Analysts: RapidEye Bankruptcy Protection Displays Limits of Imagery Market Beyond Government

By | July 5, 2011 | Feature, Government

[Satellite News 07-05-11] RapidEye CEO Wolfgang Biedermann filed for Germany’s equivalent of Chapter 11 bankruptcy protection last month after its financial sponsors felt the privately owned imagery firm’s overall debt was too high for the current business, undercutting hopes that commercial demand, alone, could sustain an earth observation company, according to satellite industry analysts.

   Raymond James Analyst Chris Quilty said that while its financial problems are “largely company-specific,” RapidEye’s slower-than-expected growth rate over the past two years highlighted the underdeveloped nature of the commercial imagery market.
   “This same point was demonstrated earlier this year when DigitalGlobe was forced to lower its full-year growth forecast due to disappointing commercial demand,” Quilty told Satellite News. “Assuming that RapidEye can restructure its debt and achieve longer-term profitability, the company will likely need to replace its satellites by 2018. Likely bidders for this work would include MDA Corp. and SSTL, which served as RapidEye’s first-generation prime contractor and satellite builder, respectively.”
   RapidEye was formed in 1998 with an unusual business model compared to its contemporaries in the industry. The company’s executive management elected to pass over the high resolution imagery market for defense and intelligence customers and focus on developing a five-satellite constellation with imaging capabilities targeted to the agricultural, utilities and oil and gas markets.
The company spent the last few years managing an aggressive global partnership campaign, which successfully expanded its international network. RapidEye then hired Roland Berger Strategy Consultants in September 2010 to help the geospatial solutions provider attract new investors and raise additional capital to expand its business.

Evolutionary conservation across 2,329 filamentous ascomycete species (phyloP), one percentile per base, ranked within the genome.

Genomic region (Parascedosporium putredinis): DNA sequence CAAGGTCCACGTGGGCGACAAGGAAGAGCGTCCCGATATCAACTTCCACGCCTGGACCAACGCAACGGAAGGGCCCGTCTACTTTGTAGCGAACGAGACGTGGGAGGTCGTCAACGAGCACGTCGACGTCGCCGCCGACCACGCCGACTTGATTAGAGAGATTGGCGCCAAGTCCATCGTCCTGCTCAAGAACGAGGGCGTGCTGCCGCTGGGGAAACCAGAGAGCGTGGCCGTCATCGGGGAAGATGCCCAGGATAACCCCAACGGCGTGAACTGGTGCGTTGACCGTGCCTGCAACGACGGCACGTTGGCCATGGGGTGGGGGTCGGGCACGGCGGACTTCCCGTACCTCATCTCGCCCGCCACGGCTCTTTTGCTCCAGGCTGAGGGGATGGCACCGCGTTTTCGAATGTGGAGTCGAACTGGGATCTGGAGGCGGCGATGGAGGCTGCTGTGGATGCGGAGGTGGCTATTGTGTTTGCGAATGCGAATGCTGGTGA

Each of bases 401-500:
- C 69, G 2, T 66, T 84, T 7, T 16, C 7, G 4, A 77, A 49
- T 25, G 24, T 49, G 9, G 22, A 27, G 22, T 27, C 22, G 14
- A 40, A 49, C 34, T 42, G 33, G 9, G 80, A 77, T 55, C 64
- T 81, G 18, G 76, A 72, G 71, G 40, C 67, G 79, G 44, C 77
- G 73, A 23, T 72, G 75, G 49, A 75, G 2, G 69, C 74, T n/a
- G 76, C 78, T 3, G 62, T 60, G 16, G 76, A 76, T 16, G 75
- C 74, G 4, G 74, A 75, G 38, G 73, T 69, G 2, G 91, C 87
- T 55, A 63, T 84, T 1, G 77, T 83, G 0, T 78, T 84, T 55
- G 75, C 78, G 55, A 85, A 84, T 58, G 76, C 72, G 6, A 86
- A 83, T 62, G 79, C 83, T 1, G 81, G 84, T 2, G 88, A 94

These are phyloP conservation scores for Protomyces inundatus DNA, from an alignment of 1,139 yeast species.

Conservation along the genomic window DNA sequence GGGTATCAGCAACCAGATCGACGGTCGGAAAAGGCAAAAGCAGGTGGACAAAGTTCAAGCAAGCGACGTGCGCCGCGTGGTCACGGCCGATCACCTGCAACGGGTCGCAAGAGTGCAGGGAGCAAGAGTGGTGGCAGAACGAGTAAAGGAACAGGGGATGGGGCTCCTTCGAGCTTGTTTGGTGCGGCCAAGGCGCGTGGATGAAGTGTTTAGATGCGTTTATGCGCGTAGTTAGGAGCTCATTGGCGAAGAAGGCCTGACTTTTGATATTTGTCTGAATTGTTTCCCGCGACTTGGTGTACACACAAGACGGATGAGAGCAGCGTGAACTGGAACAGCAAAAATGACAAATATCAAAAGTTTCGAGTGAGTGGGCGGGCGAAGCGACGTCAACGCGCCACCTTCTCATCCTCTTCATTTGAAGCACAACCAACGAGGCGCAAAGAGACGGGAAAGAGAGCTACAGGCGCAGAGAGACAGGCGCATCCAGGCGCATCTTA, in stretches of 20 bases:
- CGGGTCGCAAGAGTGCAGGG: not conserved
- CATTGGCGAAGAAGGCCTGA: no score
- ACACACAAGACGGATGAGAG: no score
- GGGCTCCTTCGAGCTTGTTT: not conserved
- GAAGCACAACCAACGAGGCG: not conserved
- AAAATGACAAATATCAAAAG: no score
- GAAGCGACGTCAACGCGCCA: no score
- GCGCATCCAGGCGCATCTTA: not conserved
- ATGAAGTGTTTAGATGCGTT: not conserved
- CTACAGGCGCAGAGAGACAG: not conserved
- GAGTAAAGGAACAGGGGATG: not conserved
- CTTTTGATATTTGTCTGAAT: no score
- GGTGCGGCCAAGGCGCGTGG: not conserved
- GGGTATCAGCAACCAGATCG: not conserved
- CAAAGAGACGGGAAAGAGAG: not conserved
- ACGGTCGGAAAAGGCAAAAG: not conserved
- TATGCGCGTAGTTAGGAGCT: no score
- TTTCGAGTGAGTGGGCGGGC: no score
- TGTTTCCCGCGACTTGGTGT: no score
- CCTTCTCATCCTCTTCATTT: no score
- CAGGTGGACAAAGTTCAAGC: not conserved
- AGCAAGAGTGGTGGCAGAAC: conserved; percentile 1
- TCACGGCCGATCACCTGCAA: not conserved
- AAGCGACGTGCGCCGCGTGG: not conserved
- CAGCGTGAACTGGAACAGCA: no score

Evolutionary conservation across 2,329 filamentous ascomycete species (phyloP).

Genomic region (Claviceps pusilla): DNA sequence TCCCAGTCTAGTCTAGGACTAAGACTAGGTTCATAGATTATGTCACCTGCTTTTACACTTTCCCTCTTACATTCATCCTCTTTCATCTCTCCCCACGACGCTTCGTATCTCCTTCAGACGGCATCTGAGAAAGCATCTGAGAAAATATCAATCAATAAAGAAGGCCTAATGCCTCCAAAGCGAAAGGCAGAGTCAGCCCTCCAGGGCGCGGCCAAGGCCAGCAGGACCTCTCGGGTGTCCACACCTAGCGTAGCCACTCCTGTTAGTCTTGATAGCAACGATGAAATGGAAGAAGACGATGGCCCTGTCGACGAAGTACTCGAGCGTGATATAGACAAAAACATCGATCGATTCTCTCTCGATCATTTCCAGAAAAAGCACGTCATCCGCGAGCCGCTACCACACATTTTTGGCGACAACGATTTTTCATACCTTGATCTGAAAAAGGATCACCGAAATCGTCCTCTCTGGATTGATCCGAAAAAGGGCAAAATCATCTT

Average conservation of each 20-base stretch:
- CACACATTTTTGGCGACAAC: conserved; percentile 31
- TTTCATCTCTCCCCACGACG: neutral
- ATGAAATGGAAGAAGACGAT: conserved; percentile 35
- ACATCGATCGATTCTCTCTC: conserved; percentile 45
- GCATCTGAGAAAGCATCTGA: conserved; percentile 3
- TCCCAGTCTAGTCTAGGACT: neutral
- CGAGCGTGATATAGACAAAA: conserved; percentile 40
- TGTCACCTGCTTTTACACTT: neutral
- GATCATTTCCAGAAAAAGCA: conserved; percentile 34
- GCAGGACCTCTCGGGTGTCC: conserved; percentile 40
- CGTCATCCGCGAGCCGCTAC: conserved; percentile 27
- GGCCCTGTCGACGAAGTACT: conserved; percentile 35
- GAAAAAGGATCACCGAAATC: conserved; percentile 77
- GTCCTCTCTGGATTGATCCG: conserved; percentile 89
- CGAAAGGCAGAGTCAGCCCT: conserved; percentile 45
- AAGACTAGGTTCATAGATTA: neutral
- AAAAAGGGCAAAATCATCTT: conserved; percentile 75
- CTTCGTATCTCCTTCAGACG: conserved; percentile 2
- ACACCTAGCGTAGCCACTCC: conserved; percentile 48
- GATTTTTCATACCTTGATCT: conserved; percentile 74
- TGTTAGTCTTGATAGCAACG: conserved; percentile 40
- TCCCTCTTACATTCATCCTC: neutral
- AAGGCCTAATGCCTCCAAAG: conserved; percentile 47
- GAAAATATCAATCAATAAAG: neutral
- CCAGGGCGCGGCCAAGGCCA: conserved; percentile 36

At the time, Biedermann said his company was well equipped with the technical resources necessary for global expansion and had invested its finances in development of new products. “We want to expand our market reach, our investment in new systems and our product development efforts more quickly to take advantage of the business opportunities which present themselves to us,” he said.
   The development plan was supposed to build off of a series of partnership agreements RapidEye collected from various regions. GAF signed on with RapidEye to be its data distributor in Austria and Switzerland in September. In July of last year, RapidEye won a distribution deal in Canada, entering into a strategic alliance with MDA subsidiary Geospatial Services, which has led the development and delivery of RapidEye’s satellite system as its prime contractor. Harris Corp. was then selected as RapidEye’s partner in the United States to supply new product to its North American partners.
   The company also worked to match the 2009 fundraising success from its competitor GeoEye and capitalize on the projected 16 percent commercial data sector sales growth at $3.9 billion by 2018. Euroconsult CEO Pacôme Revillon, however, said the sector’s growth has driven by the government sector that lies just outside of RapidEye’s business model. “Today, government demand accounts for over 80 percent of commercial Earth observation data and service revenue. … Initiatives such as the European Union’s Global Monitoring for Environment and Security will provide further impetus for services usage, as the program is designed to develop operational Earth observation services for use by public entities.”
   RapidEye management hoped that 2010 would be its breakout year – when its operating cash flow would finally exceed its expenses, however, RapidEye finished 2010 with revenues of 11 million euros ($15.9 million), which Biedermann said equated to less than half of the 25 million euros ($36.1 million) level needed to achieve breakeven cash flow.
   The company said it would continue operations through reorganization and expects to emerge from bankruptcy protection with a more realistic debt structure. RapidEye’s investors include Germany’s KfW and Commerzbank and Canada’s Export Development Corp., which provided about half of the 160 million euros ($232 million) that RapidEye used to launch the company.

    Quilty said RapidEye’s investors are willing to renegotiate the terms of its current loans. “RapidEye still maintains a steady business portfolio and five healthy satellites in orbit. The company also has shown it is capable of generating confidence in new investors and has continued to raise capital when it needs it. They do have some room to work with in replacing their constellation satellites. The question is, will the company modify its business model to make it happen?”    

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